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Dale Jackson’s 7 Things: Trump’s first year, Dems want a shutdown, Ivey’s foe qualifies, and more …

 

 

The 7 Things You Should Be Talking About Today

1. Donald Trump enters the end of his first year with record low approval ratings, but a long list of accomplishments

— Trump’s approval ratings, while on the rise, are by far the worst of any modern president after one year, with a net negative 15 points (40-55 approval/disapproval).

— These numbers hardly tell the whole story; his list of accomplishments is pretty good with the economy humming, immigration down, ISIS decimated, and appointments of conservatives to the bench.

— His problem appears to be one of personality and style, which is knee-capping his approval numbers.

2. Democrats want a shutdown

— A Democrat aide told NBC News that they have enough votes to “block the spending bill in the Senate and prevent Republicans from keeping the government up and running.”

— Democrats still want Dreamers to be protected, placing those desires over funding the government and the Children’s Health Insurance Program (CHIP) funding.

— Sen. Jones doesn’t know what he wants to do: “Still working, still trying to figure it all out. My concern is another CR — that’s no way to run the government.”

3. House votes to avoid shutdown; the ball is in the Senate’s court

— Thursday night, the United States House of Representatives was able to vote to avoid a shutdown, including a 6 year extension of the popular Children’s Health Insurance Program (CHIP) and delayed ObamaCare taxes.

— Freedom Caucus members were seen as holdouts, but they came on board; Congressman Mo Brooks (R-Huntsville) told me on the radio yesterday he would vote for the bill unless amnesty was added to the equation.

— The bill was hardly a bipartisan effort, with 11 Republicans voting against it and 6 Democrats voting for it.

4. Huntsville Mayor Tommy Battle qualifies for governor’s race

— Battle signed his paperwork in a Hoover restaurant surrounded by his family, citing his success in bringing jobs and development to North Alabama.

— Gov. Kay Ivey has over $2 million dollars in the bank and Battle is trailing her with a little over $1 million in the bank; he seems to be the most legitimate challenger.

— Ivey’s approval rating is one of the nation’s more popular governors, but has not been tested in a campaign or on legislative policy; the campaign is starting and should be one to watch.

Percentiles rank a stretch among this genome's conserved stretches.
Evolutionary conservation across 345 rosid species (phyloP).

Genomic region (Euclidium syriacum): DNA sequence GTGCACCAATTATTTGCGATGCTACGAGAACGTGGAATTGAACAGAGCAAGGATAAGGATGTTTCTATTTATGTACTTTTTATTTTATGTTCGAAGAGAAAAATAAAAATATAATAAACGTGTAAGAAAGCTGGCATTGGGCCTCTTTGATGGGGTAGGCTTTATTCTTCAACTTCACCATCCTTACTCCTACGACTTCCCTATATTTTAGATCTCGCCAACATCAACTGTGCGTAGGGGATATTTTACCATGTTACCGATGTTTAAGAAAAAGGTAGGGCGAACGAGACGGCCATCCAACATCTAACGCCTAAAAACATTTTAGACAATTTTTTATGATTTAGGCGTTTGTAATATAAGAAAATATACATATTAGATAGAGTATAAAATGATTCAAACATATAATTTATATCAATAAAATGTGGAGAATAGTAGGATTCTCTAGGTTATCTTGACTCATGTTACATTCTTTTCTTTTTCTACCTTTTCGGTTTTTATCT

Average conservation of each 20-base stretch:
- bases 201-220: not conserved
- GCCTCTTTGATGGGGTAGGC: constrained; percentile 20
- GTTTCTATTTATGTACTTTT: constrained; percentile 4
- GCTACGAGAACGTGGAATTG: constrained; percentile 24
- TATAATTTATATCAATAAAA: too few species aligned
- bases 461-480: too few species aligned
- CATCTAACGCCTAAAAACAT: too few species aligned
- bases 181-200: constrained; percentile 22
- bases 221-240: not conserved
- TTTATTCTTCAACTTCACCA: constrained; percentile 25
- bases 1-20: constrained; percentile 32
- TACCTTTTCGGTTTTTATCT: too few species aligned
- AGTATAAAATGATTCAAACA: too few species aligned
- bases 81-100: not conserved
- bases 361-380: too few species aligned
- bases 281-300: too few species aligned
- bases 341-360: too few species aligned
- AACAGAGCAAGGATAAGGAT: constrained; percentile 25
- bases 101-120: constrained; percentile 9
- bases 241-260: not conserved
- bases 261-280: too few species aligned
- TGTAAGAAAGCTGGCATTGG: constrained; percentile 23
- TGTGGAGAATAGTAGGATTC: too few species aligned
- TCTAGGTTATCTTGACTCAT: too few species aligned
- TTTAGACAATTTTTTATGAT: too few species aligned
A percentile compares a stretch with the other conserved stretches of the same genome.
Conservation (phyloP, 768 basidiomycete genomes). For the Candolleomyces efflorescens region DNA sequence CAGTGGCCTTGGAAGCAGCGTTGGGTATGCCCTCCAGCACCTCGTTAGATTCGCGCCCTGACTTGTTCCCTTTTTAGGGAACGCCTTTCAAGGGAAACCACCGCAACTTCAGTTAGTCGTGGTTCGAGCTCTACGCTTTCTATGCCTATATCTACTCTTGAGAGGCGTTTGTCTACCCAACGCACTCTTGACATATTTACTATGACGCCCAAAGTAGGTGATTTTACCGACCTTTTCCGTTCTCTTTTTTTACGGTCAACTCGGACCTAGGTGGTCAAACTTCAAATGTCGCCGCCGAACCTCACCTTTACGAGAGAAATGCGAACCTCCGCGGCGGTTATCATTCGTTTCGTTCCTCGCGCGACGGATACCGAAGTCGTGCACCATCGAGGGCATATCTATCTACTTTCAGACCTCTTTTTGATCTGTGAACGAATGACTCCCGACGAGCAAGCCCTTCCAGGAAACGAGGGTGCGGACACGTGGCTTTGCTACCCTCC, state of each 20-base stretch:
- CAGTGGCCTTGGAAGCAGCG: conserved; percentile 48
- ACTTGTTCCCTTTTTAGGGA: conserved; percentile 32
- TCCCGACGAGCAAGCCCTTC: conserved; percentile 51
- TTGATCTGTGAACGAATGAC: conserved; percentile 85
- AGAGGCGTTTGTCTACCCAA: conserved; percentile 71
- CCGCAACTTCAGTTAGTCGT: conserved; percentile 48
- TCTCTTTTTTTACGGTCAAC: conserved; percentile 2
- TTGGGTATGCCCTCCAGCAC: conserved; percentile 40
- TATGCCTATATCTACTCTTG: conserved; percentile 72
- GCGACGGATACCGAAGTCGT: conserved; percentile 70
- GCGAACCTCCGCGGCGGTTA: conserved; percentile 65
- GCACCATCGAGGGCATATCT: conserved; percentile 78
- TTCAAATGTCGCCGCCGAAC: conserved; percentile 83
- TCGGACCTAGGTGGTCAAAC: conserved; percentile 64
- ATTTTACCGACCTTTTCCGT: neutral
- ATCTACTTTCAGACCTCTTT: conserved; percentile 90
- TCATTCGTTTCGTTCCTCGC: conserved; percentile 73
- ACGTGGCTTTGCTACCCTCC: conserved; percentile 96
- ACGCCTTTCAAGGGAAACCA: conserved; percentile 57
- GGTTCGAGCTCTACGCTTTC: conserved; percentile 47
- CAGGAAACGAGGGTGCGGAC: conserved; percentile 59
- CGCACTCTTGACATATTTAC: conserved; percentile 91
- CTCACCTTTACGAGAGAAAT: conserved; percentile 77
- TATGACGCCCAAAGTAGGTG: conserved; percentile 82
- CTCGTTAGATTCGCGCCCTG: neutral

5. Efforts to change Alabama’s voluntary online sales tax law for Amazon’s benefit has a tough road ahead

— This bill is designed to help Amazon pay less taxes and some lawmakers are balking at the idea.

— Under current law, Amazon is no longer eligible for the lower rate (8 percent as opposed to 10 percent) after they acquired brick and mortar stores in Alabama via their Whole Foods transaction.

— Amazon’s latest decision not to choose Alabama as a finalist in the search for their HQ2 could make changing the law to benefit them harder.

6. The president hooking up with a porn star can’t even dominate the news cycle

— Reports have been circulating that President Trump’s lawyer paid porn star Stormy Daniels $130,000 to keep her quiet about an alleged affair in 2006.

— To further hide the transaction, The Wall Street Journal claims the payments came through a Delaware-based LLC using fake names and lawyers as intermediaries.

— Daniels has reportedly denied the affair, releasing a letter saying she did not take any payment, even though she said in 2011 that she did have an affair with him.

7. Surveillance abuse by Obama DOJ and Comey FBI alleged by Republicans in Congress

— Republican lawmakers are alleging that there is evidence that the Obama Administration was actively involved in using our intelligence agencies to investigate their political enemies.

— Fox News contributor Sara Carter has been told by sources that “they would not be surprised if it leads to the end of Robert Mueller’s Special Counsel investigation into President Trump and his associates.”

— House Freedom Caucus chairman Mark Meadows Tweeted his shock, “It’s troubling. It is shocking. Part of me wishes that I didn’t read it because I don’t want to believe that those kinds of things could be happening in this country that I call home and love so much.”

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